The 2016 election has been a stunning departure from recent Presidential elections, with deep divisions in both parties and widespread skepticism that those in power have any interest or ability to make meaningful reforms. Are the anger, resentment, racial animus, and pessimism that have become so pervasive reflective of economic insecurity, or are there other forces at work as well? Do the dramatic changes in the U.S. economy, culture, technology, demographics, and politics reflect a fundamental shift in American values? Do they need to be restored or refashioned as a predicate for addressing economic insecurity and inequality?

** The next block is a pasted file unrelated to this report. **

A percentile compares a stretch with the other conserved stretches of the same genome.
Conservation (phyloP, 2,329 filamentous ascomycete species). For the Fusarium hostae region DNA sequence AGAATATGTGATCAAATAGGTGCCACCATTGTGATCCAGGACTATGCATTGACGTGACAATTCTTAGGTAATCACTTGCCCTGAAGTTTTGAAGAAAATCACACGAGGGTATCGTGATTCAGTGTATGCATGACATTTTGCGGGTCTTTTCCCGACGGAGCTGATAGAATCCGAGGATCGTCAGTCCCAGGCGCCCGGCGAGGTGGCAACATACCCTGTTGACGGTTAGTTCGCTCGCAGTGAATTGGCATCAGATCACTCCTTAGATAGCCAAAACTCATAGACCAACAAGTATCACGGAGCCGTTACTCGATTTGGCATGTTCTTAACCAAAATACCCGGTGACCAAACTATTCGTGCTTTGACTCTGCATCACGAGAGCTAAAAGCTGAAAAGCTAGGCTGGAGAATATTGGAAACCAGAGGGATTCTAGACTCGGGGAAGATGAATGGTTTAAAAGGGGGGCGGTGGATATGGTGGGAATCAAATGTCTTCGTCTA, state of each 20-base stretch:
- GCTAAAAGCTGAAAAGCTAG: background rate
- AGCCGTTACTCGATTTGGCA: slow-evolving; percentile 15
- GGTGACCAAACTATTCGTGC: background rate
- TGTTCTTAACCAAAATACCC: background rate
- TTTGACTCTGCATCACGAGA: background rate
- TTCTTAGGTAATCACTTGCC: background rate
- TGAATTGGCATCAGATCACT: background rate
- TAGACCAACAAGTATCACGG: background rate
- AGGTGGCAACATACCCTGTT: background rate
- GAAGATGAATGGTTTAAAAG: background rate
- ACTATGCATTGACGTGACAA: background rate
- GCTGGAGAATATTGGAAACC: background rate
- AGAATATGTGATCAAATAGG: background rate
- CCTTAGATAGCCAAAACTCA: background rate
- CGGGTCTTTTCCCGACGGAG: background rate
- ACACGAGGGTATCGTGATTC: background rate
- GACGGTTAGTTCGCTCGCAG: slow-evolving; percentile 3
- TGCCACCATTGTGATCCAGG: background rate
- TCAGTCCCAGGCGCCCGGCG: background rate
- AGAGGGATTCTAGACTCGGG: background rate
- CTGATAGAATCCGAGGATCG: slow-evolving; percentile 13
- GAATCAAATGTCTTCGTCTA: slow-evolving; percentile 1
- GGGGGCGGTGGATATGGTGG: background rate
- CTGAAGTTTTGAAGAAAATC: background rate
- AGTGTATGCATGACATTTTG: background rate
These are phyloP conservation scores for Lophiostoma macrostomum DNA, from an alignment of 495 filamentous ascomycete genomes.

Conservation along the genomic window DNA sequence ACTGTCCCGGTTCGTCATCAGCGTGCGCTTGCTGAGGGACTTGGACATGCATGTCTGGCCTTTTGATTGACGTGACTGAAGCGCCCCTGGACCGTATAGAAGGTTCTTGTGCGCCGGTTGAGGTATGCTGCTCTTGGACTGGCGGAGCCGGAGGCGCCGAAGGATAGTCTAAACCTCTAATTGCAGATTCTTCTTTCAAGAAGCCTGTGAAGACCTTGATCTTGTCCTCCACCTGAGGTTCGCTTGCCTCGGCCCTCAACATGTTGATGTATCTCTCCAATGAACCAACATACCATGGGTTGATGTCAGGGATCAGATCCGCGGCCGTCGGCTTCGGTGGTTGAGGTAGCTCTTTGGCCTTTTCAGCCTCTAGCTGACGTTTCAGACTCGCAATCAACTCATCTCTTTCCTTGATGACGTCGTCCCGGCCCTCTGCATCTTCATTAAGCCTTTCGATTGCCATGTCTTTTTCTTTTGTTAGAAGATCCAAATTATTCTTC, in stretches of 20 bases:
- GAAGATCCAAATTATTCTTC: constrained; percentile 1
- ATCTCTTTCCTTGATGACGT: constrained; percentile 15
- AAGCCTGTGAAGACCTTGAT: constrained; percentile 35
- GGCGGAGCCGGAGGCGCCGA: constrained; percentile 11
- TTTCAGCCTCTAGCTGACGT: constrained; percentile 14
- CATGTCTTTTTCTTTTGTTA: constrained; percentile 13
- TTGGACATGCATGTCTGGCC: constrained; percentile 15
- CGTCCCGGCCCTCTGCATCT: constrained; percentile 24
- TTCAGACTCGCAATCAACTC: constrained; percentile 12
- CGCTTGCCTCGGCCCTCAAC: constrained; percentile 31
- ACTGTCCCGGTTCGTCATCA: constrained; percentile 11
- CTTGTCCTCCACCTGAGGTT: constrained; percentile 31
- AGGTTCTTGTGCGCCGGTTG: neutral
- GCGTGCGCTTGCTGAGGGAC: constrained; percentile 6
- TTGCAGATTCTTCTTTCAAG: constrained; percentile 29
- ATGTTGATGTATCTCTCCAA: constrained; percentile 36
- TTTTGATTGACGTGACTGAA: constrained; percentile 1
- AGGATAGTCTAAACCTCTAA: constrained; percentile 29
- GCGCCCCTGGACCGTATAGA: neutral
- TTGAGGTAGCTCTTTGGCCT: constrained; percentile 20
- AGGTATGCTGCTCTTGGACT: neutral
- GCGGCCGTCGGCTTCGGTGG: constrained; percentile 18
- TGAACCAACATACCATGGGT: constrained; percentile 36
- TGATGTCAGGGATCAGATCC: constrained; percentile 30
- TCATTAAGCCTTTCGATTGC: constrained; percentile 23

On Tuesday, October 18, the 2016 Economic Security Summit opened with a thought-provoking panel conversation that brought together a distinguished and diverse array of voices that delved into the economic forces shaping the upcoming election.
Chairman and CEO, Greenberg Quinlan Rosner Research
Director, Institution for Social and Policy Studies
Author, Hillbilly Elegy and Principal, Mithril Capital Management, LLC
Director, Aspen Institute Rodel Fellowships in Public Leadership at the Aspen Institute